NEW YORK -- The United States may benefit if Greece defaults when its latest loan payment is due on Tuesday, as this may set the stage for a permanent solution to the country’s debt crisis, some economists believe.
The White House on Monday signaled its support for European creditors, who demanded that Greece enact stricter austerity measures if it wants access to another tranche of its bailout fund. Without it, Greece cannot pay back the $1.73 billion owed on Tuesday to the International Monetary Fund. Greece now awaits a July 5 referendum on the new bailout measures.
But although a Greek default carries some near-term risks for the U.S., such a move may actually help Greece broker a deal that with time would lift its depressed economy.
“If they vote yes, it just postpones the day of reckoning,” Mark Weisbrot, co-director of the nonprofit Center for Economic and Policy Research, told HuffPost. “The debt is unsustainable and the austerity is making the debt burden worse by pushing the Greek economy back into recession.”
If Greece acquiesced to European demands, prompting creditors to release funds to pay back the debt due on Tuesday, it would serve as little more than a Band-Aid. European instability would continue, Weisbrot said.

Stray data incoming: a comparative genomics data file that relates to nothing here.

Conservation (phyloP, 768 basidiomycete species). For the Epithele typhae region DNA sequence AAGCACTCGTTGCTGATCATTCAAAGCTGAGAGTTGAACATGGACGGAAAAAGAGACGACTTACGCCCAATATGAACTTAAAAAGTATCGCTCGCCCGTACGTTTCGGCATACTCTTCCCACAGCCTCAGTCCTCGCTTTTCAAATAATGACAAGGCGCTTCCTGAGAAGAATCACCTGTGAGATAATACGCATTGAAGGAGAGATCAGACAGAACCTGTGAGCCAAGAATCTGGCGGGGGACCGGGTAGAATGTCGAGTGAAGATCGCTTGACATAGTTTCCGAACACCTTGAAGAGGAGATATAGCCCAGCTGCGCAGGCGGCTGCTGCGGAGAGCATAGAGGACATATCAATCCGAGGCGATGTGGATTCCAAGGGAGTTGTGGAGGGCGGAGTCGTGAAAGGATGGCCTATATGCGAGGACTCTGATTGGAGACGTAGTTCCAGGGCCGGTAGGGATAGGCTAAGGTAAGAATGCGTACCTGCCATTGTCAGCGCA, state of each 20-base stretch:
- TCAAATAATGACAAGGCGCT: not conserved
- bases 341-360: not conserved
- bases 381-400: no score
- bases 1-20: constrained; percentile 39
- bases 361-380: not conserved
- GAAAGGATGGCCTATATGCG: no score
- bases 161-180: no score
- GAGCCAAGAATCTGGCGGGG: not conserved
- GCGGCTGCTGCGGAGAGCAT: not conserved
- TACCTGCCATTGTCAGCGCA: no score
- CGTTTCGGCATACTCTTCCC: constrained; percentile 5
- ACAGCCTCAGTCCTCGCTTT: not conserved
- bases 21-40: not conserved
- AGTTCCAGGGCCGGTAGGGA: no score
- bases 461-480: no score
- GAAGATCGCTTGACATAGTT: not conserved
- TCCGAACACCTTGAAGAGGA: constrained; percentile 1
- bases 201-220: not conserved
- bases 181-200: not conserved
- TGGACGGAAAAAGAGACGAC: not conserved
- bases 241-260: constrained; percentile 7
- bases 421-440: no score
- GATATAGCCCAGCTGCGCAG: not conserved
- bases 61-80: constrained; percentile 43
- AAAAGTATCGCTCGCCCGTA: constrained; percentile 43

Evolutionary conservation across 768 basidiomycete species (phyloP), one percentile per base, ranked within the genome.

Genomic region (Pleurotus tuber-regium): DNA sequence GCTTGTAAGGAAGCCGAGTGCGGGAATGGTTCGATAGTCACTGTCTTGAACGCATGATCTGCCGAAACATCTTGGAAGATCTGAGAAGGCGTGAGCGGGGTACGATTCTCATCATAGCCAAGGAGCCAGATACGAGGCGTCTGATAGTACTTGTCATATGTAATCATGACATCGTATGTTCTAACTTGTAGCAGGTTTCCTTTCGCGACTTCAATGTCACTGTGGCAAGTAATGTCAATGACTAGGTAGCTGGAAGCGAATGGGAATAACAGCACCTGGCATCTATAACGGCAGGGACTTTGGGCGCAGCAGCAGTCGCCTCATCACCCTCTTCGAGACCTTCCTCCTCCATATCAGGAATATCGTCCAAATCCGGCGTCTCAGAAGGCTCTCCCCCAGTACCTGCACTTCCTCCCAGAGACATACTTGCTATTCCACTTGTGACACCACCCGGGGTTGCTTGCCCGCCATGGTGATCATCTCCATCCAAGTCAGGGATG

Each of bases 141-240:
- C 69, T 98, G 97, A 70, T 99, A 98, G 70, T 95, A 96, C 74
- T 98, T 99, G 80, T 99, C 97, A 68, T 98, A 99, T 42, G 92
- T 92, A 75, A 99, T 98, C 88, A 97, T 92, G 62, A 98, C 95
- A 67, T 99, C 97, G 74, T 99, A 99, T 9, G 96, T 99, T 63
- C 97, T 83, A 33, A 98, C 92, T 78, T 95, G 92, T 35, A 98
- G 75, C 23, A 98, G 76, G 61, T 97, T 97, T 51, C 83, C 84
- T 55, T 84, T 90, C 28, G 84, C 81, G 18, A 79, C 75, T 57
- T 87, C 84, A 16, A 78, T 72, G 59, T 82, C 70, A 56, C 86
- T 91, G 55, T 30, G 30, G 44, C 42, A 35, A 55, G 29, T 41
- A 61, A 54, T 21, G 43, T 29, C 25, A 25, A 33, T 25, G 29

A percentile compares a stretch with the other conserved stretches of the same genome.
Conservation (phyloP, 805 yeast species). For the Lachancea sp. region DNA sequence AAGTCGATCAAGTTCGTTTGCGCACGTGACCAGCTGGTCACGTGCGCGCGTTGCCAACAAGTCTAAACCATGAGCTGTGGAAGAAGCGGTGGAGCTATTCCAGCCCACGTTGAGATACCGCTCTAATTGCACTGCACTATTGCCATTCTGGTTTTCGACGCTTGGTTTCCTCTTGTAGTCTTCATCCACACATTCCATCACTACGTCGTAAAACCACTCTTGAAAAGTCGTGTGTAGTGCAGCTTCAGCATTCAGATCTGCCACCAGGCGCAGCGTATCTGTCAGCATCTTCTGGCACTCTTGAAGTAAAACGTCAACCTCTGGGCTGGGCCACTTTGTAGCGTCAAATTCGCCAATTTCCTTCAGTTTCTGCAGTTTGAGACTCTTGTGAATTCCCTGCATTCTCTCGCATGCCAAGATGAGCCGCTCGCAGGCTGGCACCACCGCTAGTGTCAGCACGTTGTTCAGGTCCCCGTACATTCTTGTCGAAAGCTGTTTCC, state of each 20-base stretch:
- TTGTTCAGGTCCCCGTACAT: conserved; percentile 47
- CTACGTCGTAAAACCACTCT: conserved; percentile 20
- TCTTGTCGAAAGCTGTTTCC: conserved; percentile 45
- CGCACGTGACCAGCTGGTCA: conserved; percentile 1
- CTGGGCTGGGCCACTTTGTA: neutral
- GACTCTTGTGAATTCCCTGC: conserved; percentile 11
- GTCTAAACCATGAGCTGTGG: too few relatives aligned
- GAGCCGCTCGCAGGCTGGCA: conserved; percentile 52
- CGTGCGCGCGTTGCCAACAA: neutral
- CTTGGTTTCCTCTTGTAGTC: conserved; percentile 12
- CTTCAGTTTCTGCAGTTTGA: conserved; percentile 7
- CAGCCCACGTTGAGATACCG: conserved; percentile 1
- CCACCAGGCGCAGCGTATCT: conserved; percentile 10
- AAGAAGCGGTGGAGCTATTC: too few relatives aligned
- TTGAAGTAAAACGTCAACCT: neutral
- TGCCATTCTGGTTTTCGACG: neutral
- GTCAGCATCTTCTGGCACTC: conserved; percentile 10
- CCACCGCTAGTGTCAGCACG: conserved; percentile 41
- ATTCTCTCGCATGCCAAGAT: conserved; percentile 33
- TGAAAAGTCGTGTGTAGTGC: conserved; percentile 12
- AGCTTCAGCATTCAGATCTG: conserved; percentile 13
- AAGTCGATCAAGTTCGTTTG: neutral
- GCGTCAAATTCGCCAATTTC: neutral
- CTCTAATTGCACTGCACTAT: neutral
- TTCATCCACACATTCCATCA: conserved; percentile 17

“The instability of the eurozone as it fails to resolves this and the inability of Greece to grow its way out of the problem -- all of those things will affect us,” he said.
Greece’s economic woes don’t have a direct result on U.S. trade. For the most part, Greece is a relatively small trading partner. Last year, Greece purchased $773.2 million in goods from the U.S. The U.S. imported $1.05 billion from Greece, according to the United States Census Bureau. By contrast, the U.S. imported $53.9 billion from the United Kingdom last year, and exported $54.4 billion to the country.
But a Greek default -- which could lead to an exit from the single-currency eurozone or, more dramatically, from the European Union -- could rile global credit markets. This could cause interest rates to spike.
“Obviously a default can lead to large spikes in interest rates, as investors want protection against that potential in other loans that they make,” Weisbrot said. “But the likelihood of that is somewhat diminished because, at this point, so much of the debt is publicly held.”
Roughly 80 percent of Greece’s debt is held by the so-called “troika” -- the European Union, European Central Bank and the IMF -- the trio of public institutions that bailed out Greece in 2010, according to the economics site EconoMonitor.
The bigger fear, at least from the U.S. perspective, is that a Greek default or “Grexit” would create a dangerous precedent in the market, making default a more viable option for other troubled European economies, such as Italy or Portugal. Moreover, the political instability that could follow in the E.U., the U.S.’s fourth-largest trading partner, would be dangerous.
“There’s a lot of pissed off Greeks right now,” Jared Bernstein, senior fellow at the nonprofit Center on Budget and Policy Priorities, told HuffPost on Monday. “Whether that remains a contained issue within their borders or spreads to other populations who feel they’ve been poorly treated by austerity programs is something we’ll have to see.”